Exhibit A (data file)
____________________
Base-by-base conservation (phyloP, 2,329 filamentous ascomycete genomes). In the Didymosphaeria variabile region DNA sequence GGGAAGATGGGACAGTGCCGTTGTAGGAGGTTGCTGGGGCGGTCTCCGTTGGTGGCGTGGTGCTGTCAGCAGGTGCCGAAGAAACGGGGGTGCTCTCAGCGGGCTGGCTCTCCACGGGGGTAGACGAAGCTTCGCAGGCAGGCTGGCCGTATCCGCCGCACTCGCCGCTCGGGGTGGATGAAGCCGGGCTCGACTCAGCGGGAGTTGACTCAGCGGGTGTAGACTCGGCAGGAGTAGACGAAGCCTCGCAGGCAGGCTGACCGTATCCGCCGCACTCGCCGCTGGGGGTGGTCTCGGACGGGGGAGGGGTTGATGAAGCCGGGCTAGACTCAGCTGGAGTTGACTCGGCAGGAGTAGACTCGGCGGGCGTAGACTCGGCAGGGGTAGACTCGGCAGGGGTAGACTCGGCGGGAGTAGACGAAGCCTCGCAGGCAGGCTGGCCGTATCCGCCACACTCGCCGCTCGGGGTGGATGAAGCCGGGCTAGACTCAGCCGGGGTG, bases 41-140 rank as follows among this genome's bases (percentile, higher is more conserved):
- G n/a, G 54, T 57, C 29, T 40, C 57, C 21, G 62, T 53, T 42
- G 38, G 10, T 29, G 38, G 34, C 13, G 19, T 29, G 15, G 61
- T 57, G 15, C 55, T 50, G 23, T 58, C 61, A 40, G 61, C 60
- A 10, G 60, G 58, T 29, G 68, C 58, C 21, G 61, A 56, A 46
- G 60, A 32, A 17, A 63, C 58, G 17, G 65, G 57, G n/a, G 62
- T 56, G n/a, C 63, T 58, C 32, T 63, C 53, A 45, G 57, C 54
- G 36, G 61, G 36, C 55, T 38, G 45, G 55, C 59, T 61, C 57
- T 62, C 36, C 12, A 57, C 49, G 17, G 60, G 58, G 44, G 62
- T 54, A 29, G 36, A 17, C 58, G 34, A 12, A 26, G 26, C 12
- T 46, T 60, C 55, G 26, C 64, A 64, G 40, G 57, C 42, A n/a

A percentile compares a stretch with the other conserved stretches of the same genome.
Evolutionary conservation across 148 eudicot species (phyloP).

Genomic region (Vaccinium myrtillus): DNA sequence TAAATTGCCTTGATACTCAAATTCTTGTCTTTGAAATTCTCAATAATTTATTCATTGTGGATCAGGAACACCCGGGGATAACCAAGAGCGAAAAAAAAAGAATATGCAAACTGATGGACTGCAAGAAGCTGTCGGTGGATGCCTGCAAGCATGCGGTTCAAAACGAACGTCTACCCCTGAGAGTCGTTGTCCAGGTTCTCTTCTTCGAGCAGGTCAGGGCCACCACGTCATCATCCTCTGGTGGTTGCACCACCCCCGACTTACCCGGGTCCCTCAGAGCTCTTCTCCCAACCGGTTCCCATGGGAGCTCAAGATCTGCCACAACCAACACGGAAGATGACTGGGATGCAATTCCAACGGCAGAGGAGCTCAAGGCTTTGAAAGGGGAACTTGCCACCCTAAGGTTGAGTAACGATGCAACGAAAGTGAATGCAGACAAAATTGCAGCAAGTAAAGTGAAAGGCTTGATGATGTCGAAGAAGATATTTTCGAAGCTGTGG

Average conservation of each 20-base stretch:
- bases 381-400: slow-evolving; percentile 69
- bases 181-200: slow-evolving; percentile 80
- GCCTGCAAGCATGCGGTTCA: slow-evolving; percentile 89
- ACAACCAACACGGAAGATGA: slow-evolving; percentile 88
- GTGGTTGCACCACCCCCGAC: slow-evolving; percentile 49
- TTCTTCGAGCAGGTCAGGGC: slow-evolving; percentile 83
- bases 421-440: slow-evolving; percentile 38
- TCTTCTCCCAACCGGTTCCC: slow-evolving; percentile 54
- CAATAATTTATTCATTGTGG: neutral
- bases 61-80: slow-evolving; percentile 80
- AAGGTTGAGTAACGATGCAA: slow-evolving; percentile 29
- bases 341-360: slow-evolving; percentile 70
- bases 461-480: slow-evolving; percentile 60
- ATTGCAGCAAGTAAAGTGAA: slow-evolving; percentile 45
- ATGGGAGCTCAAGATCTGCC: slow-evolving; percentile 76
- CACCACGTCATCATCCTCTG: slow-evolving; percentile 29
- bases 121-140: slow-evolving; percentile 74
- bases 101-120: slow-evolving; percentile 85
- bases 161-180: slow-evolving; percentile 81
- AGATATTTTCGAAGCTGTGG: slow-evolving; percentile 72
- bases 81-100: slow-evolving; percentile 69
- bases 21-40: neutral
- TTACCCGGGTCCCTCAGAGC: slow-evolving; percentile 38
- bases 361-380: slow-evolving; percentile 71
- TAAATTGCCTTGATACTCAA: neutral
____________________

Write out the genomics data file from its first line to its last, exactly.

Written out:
Base-by-base conservation (phyloP, 2,329 filamentous ascomycete genomes). In the Didymosphaeria variabile region DNA sequence GGGAAGATGGGACAGTGCCGTTGTAGGAGGTTGCTGGGGCGGTCTCCGTTGGTGGCGTGGTGCTGTCAGCAGGTGCCGAAGAAACGGGGGTGCTCTCAGCGGGCTGGCTCTCCACGGGGGTAGACGAAGCTTCGCAGGCAGGCTGGCCGTATCCGCCGCACTCGCCGCTCGGGGTGGATGAAGCCGGGCTCGACTCAGCGGGAGTTGACTCAGCGGGTGTAGACTCGGCAGGAGTAGACGAAGCCTCGCAGGCAGGCTGACCGTATCCGCCGCACTCGCCGCTGGGGGTGGTCTCGGACGGGGGAGGGGTTGATGAAGCCGGGCTAGACTCAGCTGGAGTTGACTCGGCAGGAGTAGACTCGGCGGGCGTAGACTCGGCAGGGGTAGACTCGGCAGGGGTAGACTCGGCGGGAGTAGACGAAGCCTCGCAGGCAGGCTGGCCGTATCCGCCACACTCGCCGCTCGGGGTGGATGAAGCCGGGCTAGACTCAGCCGGGGTG, bases 41-140 rank as follows among this genome's bases (percentile, higher is more conserved):
- G n/a, G 54, T 57, C 29, T 40, C 57, C 21, G 62, T 53, T 42
- G 38, G 10, T 29, G 38, G 34, C 13, G 19, T 29, G 15, G 61
- T 57, G 15, C 55, T 50, G 23, T 58, C 61, A 40, G 61, C 60
- A 10, G 60, G 58, T 29, G 68, C 58, C 21, G 61, A 56, A 46
- G 60, A 32, A 17, A 63, C 58, G 17, G 65, G 57, G n/a, G 62
- T 56, G n/a, C 63, T 58, C 32, T 63, C 53, A 45, G 57, C 54
- G 36, G 61, G 36, C 55, T 38, G 45, G 55, C 59, T 61, C 57
- T 62, C 36, C 12, A 57, C 49, G 17, G 60, G 58, G 44, G 62
- T 54, A 29, G 36, A 17, C 58, G 34, A 12, A 26, G 26, C 12
- T 46, T 60, C 55, G 26, C 64, A 64, G 40, G 57, C 42, A n/a

A percentile compares a stretch with the other conserved stretches of the same genome.
Evolutionary conservation across 148 eudicot species (phyloP).

Genomic region (Vaccinium myrtillus): DNA sequence TAAATTGCCTTGATACTCAAATTCTTGTCTTTGAAATTCTCAATAATTTATTCATTGTGGATCAGGAACACCCGGGGATAACCAAGAGCGAAAAAAAAAGAATATGCAAACTGATGGACTGCAAGAAGCTGTCGGTGGATGCCTGCAAGCATGCGGTTCAAAACGAACGTCTACCCCTGAGAGTCGTTGTCCAGGTTCTCTTCTTCGAGCAGGTCAGGGCCACCACGTCATCATCCTCTGGTGGTTGCACCACCCCCGACTTACCCGGGTCCCTCAGAGCTCTTCTCCCAACCGGTTCCCATGGGAGCTCAAGATCTGCCACAACCAACACGGAAGATGACTGGGATGCAATTCCAACGGCAGAGGAGCTCAAGGCTTTGAAAGGGGAACTTGCCACCCTAAGGTTGAGTAACGATGCAACGAAAGTGAATGCAGACAAAATTGCAGCAAGTAAAGTGAAAGGCTTGATGATGTCGAAGAAGATATTTTCGAAGCTGTGG

Average conservation of each 20-base stretch:
- bases 381-400: slow-evolving; percentile 69
- bases 181-200: slow-evolving; percentile 80
- GCCTGCAAGCATGCGGTTCA: slow-evolving; percentile 89
- ACAACCAACACGGAAGATGA: slow-evolving; percentile 88
- GTGGTTGCACCACCCCCGAC: slow-evolving; percentile 49
- TTCTTCGAGCAGGTCAGGGC: slow-evolving; percentile 83
- bases 421-440: slow-evolving; percentile 38
- TCTTCTCCCAACCGGTTCCC: slow-evolving; percentile 54
- CAATAATTTATTCATTGTGG: neutral
- bases 61-80: slow-evolving; percentile 80
- AAGGTTGAGTAACGATGCAA: slow-evolving; percentile 29
- bases 341-360: slow-evolving; percentile 70
- bases 461-480: slow-evolving; percentile 60
- ATTGCAGCAAGTAAAGTGAA: slow-evolving; percentile 45
- ATGGGAGCTCAAGATCTGCC: slow-evolving; percentile 76
- CACCACGTCATCATCCTCTG: slow-evolving; percentile 29
- bases 121-140: slow-evolving; percentile 74
- bases 101-120: slow-evolving; percentile 85
- bases 161-180: slow-evolving; percentile 81
- AGATATTTTCGAAGCTGTGG: slow-evolving; percentile 72
- bases 81-100: slow-evolving; percentile 69
- bases 21-40: neutral
- TTACCCGGGTCCCTCAGAGC: slow-evolving; percentile 38
- bases 361-380: slow-evolving; percentile 71
- TAAATTGCCTTGATACTCAA: neutral